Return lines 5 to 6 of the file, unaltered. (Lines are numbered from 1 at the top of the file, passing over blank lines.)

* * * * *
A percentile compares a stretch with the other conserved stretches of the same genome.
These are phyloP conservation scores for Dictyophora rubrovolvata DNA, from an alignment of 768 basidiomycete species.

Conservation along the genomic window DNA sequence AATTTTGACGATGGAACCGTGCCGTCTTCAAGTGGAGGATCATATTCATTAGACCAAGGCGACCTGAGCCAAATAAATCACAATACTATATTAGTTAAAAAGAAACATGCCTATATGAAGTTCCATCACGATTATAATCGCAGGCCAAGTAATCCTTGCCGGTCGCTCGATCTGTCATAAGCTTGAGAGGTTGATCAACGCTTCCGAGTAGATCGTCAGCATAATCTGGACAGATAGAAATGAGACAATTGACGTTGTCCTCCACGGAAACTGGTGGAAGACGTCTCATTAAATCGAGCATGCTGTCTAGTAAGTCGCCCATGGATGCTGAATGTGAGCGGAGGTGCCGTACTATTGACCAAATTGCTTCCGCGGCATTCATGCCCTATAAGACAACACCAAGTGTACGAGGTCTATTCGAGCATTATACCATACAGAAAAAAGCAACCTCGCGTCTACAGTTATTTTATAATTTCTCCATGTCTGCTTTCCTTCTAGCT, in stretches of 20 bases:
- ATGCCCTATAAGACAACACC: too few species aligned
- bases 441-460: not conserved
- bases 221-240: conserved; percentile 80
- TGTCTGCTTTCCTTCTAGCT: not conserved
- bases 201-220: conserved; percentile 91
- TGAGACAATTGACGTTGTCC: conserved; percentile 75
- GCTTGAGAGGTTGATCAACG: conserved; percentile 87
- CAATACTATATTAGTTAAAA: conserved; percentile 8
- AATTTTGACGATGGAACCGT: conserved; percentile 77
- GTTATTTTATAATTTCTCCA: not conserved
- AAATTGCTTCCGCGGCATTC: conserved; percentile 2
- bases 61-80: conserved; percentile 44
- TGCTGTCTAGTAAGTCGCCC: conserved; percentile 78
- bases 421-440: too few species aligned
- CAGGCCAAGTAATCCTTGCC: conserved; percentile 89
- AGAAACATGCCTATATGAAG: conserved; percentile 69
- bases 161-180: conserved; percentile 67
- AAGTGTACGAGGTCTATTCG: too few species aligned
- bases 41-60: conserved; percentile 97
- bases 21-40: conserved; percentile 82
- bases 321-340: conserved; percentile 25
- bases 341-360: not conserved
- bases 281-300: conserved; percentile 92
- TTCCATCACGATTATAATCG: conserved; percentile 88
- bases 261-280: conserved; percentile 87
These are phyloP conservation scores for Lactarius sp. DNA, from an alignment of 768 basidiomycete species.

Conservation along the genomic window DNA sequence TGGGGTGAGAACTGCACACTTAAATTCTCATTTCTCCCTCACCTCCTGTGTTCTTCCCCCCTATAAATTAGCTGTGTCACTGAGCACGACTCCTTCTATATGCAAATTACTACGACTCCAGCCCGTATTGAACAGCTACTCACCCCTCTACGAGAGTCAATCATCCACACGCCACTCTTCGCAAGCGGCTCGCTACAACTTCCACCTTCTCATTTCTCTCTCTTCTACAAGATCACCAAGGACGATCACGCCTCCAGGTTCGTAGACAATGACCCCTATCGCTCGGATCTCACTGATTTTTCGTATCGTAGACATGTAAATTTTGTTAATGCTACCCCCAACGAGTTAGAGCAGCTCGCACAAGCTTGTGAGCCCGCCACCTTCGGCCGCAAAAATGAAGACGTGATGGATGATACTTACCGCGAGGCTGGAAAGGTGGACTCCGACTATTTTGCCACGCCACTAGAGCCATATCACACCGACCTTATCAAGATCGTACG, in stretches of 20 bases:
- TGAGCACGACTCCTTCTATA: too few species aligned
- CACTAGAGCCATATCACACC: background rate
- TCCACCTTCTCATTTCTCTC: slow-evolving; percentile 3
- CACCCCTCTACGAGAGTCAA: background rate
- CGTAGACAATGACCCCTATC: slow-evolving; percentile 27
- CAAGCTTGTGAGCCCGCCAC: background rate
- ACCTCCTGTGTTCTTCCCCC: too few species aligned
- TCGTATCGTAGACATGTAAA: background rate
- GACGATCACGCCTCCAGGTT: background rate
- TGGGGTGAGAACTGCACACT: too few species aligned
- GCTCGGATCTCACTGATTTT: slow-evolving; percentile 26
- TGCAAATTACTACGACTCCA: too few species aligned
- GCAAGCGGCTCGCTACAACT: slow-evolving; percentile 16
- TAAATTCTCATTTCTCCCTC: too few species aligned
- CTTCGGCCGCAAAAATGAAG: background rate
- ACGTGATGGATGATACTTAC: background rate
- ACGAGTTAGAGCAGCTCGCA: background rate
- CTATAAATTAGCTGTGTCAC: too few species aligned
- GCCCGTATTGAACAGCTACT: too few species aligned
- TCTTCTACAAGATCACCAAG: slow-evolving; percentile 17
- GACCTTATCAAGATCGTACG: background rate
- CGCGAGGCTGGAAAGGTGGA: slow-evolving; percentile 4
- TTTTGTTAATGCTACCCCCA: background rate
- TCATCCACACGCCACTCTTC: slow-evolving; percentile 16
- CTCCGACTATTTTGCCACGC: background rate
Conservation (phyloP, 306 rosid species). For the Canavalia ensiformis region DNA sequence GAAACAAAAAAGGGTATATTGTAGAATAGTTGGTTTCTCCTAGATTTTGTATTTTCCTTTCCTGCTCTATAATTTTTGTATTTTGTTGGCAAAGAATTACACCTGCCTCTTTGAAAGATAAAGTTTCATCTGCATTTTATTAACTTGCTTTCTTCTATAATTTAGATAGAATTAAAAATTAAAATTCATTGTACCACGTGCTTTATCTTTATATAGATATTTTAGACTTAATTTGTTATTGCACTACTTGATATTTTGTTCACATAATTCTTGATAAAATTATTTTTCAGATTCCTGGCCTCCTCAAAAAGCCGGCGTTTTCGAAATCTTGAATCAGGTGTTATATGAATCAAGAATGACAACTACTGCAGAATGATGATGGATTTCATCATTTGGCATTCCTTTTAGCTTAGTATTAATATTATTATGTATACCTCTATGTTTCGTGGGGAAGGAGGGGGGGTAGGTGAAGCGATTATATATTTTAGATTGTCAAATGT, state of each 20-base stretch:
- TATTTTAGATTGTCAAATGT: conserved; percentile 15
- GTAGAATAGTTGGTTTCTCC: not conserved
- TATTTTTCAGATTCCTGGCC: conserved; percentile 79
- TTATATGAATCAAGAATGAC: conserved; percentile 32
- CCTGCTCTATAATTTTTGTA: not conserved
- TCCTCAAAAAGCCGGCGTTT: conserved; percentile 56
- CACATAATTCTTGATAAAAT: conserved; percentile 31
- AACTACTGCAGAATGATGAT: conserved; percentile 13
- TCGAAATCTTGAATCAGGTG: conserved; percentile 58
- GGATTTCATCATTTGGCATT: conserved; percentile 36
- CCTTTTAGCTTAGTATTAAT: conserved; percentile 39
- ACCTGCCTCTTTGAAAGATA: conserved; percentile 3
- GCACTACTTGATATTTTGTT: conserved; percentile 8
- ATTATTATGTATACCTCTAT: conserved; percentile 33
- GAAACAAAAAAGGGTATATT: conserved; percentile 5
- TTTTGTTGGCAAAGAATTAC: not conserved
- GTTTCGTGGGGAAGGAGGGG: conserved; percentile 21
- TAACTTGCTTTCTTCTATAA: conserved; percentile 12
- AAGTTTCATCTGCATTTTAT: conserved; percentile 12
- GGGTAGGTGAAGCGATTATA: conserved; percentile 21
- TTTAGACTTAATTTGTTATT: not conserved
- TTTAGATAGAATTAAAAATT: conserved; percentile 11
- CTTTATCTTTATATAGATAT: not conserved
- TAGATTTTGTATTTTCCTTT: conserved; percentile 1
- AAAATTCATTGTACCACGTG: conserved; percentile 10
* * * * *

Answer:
- bases 441-460: not conserved
- bases 221-240: conserved; percentile 80